To get in the holiday spirit, we were invited to take part in a Christmas cookie cooking lesson. Jindrak is one of the most popular bakeries in Linz and is home to the famous Linzer Torte, the oldest kind of cake in the world. Before we started baking, we learned that Jindrak makes around 7 tons of baked goods a day! We were going to make 3 favorite, traditional, Austrian Christmas cookies. Vanillekipferl, Linzer cookies, and lebkuchen.
We started with the Vanillekipferl. This is a crescent-shaped cookie that tastes of hazelnut and almonds. It was probably the hardest cookie to make. We were given the dough and told to separate it into 4 equal parts. Then we rolled each part out into 4 long strings. We sliced the strings into equal 1-inch squares. Each square was then rolled out to form a little log. We placed them on to the baking sheet and molded each piece into a crescent shape. The tricky part about this was rolling all the pieces evenly so they wouldn’t burn in the oven. Before we began, we watched a baker do this. He was rolling each piece extremely fast and all of them looked perfect. Our group was not as successful. Some of ours were extremely thick, while others had skinny ends. We were hoping we didn’t get too many burnt ones!
The next cookie we made was the Linzer cookies. The dough was like shortbread. We took turns rolling out the dough and cutting it out with cookie cutters. We needed to make equal parts for the tops and bottoms. Once these were baked, we would be filling them with apricot filling and creating little sandwiches.
The last was the lebkuchen. These are the Austrian and German version of gingerbread cookies. We rolled out the dough and cut out different shapes with Christmas cookie cutters. After they were placed on the baking sheet, we brushed them with milk and stuck on candied cherries and assorted nuts.
Here is an example of what they looked like.
Then they were all placed in the oven.
After about 30 minutes and a piece of cake later, we went back into the kitchen to see how our cookies turned out. They smelled and looked delicious! The vanillekipferl and Linzer cookies were sprinkled with powered sugar. We placed all the cookies in boxes to take home.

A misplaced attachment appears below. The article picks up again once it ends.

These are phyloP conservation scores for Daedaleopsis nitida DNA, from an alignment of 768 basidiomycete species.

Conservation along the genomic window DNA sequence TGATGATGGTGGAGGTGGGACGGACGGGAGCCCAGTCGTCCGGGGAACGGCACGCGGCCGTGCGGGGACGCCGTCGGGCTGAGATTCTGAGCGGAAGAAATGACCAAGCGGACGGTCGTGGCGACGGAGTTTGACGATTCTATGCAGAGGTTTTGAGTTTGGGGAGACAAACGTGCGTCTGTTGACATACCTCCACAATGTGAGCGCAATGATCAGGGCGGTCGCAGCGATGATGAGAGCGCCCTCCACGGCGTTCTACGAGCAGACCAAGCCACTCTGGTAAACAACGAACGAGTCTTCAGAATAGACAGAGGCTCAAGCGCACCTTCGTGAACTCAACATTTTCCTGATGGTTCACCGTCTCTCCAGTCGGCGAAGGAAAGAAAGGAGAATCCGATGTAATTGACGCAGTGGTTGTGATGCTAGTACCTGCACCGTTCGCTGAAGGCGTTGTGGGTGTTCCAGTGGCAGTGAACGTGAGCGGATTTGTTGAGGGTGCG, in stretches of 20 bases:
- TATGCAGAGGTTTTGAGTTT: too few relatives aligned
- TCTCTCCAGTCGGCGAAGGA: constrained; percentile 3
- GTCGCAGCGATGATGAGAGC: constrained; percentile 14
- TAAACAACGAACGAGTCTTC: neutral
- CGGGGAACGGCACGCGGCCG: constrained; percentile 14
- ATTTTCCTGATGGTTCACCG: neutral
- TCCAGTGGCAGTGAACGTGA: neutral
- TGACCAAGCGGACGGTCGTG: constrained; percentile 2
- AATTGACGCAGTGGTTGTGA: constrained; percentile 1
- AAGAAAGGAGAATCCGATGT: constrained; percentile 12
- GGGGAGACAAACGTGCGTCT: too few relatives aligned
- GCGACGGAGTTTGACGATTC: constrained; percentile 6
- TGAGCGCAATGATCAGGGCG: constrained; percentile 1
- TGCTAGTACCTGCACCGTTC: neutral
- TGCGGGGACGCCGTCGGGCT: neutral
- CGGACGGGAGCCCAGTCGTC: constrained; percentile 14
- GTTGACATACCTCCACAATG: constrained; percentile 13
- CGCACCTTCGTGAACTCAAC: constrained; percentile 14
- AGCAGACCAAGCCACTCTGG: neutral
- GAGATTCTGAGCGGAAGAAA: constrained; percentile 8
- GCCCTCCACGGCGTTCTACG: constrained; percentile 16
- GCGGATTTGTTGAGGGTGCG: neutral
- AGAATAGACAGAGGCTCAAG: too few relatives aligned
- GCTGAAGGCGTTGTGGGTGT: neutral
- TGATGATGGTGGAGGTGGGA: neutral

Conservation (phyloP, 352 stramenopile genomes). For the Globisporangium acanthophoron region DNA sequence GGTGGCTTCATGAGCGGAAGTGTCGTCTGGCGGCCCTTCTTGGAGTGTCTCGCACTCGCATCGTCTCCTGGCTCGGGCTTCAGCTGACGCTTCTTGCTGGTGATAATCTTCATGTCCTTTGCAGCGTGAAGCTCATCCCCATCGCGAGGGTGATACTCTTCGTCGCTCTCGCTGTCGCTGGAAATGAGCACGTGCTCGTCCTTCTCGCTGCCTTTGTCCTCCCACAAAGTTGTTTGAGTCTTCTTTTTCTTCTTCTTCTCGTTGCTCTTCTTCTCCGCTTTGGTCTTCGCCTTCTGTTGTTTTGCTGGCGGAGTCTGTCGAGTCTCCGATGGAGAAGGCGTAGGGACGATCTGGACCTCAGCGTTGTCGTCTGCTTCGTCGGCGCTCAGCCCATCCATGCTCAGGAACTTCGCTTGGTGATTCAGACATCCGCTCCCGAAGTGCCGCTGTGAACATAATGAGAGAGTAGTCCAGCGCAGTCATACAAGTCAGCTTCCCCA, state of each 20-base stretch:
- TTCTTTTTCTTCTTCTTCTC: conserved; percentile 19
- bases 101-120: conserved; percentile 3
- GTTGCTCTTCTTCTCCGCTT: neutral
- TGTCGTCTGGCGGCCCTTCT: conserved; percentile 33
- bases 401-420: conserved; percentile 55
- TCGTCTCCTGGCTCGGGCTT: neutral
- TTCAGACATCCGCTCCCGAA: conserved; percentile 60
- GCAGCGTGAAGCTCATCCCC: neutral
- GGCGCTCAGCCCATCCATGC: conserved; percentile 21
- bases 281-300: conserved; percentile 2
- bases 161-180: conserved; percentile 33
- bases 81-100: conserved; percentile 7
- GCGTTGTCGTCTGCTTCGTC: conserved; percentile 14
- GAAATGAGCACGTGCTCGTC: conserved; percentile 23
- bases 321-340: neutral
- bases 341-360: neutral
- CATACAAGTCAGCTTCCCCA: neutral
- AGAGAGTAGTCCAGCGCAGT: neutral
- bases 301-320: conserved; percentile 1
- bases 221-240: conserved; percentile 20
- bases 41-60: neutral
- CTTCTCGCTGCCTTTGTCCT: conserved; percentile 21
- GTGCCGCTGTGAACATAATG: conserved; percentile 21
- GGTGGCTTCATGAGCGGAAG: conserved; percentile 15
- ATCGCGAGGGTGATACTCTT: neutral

As you can see, the Linzer cookies were my favorite. By the time I took a picture I had eaten almost half the box. We were given the recipes for these cookies but they were written in German. I was able to find them online. The links are below.
Linzer Cookies (This one even includes a video!)
It was such a wonderful experience. I will definitely be adding these to my Christmas cookie recipes.
After baking at Jindrak, the girls here in Linz decided to do a cookie exchange. We were to make our favorite Christmas cookies. I had a couple I wanted to try. My first year in Austria, I found a wooden cookie cutter at a Christmas market and was given cookie recipes for these traditional cutters. I had never attempted to make them but figured why not. The first were Springerles flavored with anise. The second was a gingerbread recipe that had way more spices than the traditional gingerbread cookie.
After making each batch of dough, I let them chill. I rolled them out to about 1/2 in thickness and began molding them with my cookie cutter. This part was hard to get used to but once I had a system down, the process went fairly quickly. I stamped the cookie cutter across the dough and then cut each snowman out in rectangles.
The cookies then had to sit uncovered overnight. This was so a “crust” could form and hold the details of the snowman. After baking, the springerles cookies were frosted with a powered sugar icing.
The last cookie I made was a family favorite for me. Candy cane peppermint cookies! These cookies I remember making at my grandparents house every year before Christmas.
In the end, all the cookies turned out delicious. And all the cookies we swapped at the exchange were so tasty. I’ll be eating cookies for weeks!